This paper proposes details of an approach that uses expressions of fracture strain and damage evolution as functions of stress triaxiality for notch-free specimens to predict their values for crack growth from a sharp notch tip of a single-edge-notched bend (SENB) specimen. Experimental testing and finite element (FE) modelling are used to determine the basic mechanical properties and deformation behaviour of those specimens, which are needed to calibrate model constants in the proposed approach and to validate prediction from the approach. Three types of mechanical testing were conducted, using standard smooth tensile, short-gauged tensile and standard SENB specimens. The FE modeling is to establish constitutive relationship between stress and strain for notch-free specimens so that the FE modeling can be used to determine parameters such as stress triaxiality and unloading modulus for the prediction of fracture strain and damage evolution at the sharp notch tip of SENB specimen. The study will then examine whether the proposed approach can predict the trend of variation for fracture toughness among three high-strength steels, which is an on-going study and the results will be presented in the conference.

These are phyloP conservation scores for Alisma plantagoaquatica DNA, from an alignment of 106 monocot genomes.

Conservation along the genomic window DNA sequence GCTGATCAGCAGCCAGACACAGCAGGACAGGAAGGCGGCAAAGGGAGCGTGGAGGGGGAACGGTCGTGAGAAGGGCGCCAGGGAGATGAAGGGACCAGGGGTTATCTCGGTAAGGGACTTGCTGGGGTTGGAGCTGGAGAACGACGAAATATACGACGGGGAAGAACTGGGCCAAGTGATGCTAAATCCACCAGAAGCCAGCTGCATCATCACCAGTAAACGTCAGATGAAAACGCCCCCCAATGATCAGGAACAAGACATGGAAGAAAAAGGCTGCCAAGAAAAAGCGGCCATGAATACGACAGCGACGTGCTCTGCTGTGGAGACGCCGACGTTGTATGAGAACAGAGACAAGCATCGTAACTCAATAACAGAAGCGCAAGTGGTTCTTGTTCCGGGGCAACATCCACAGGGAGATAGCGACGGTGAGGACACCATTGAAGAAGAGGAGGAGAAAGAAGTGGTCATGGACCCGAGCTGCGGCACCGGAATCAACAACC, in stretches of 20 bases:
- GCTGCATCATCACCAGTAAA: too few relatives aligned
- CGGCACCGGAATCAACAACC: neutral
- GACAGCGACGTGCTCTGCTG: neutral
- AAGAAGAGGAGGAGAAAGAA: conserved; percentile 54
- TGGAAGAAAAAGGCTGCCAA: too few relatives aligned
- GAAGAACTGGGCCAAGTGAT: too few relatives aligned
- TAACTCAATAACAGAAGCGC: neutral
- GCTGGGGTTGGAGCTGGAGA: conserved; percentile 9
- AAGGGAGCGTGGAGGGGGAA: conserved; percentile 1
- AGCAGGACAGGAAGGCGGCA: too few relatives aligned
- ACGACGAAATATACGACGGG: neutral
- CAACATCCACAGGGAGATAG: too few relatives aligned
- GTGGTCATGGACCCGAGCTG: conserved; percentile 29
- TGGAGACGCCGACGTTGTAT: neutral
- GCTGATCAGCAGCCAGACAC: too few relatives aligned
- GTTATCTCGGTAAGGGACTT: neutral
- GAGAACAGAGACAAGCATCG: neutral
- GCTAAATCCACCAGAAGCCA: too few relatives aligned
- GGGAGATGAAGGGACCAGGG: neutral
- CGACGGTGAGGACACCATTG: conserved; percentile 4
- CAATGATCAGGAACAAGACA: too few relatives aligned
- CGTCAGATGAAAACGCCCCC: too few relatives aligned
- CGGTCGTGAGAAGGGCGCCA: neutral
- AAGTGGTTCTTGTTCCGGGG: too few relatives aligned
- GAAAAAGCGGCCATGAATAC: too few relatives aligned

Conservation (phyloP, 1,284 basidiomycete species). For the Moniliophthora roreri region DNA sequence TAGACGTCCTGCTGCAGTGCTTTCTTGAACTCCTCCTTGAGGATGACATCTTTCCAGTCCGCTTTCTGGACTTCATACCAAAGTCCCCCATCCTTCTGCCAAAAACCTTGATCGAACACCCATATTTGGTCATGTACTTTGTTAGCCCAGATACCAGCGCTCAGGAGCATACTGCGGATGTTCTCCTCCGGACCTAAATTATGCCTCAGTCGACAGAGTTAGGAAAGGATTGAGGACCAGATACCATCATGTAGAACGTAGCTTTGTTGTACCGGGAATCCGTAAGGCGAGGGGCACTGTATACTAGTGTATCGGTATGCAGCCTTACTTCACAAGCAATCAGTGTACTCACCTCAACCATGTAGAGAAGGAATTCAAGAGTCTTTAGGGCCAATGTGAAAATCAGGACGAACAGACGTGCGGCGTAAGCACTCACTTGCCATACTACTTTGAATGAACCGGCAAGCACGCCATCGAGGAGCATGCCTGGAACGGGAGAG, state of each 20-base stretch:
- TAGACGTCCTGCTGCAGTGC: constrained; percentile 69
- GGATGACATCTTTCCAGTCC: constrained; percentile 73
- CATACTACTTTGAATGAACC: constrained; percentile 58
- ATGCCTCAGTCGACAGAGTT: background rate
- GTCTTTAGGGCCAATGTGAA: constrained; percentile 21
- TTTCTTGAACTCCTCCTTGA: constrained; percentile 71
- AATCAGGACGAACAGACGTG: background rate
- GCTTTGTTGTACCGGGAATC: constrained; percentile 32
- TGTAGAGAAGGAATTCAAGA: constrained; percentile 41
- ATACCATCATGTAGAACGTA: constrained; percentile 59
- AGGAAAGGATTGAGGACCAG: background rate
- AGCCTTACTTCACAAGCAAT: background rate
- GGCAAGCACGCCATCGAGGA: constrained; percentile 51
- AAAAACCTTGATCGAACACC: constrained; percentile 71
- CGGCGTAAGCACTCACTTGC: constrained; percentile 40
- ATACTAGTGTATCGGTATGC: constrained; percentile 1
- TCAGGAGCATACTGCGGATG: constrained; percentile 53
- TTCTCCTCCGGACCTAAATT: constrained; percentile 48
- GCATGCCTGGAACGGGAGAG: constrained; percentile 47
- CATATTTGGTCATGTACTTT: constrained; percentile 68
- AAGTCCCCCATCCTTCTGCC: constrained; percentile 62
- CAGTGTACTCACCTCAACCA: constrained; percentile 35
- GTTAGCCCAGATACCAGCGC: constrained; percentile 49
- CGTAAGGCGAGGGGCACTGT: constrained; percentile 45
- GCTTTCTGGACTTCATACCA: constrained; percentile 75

Critical Strain and Damage Evolution for Crack Growth From a Sharp Notch Tip of High-Strength Steel
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Yu, F, Jar, B, & Hendry, M. "Critical Strain and Damage Evolution for Crack Growth From a Sharp Notch Tip of High-Strength Steel." Proceedings of the ASME 2016 Pressure Vessels and Piping Conference. Volume 6A: Materials and Fabrication. Vancouver, British Columbia, Canada. July 17–21, 2016. V06AT06A029. ASME. https://doi.org/10.1115/PVP2016-63831
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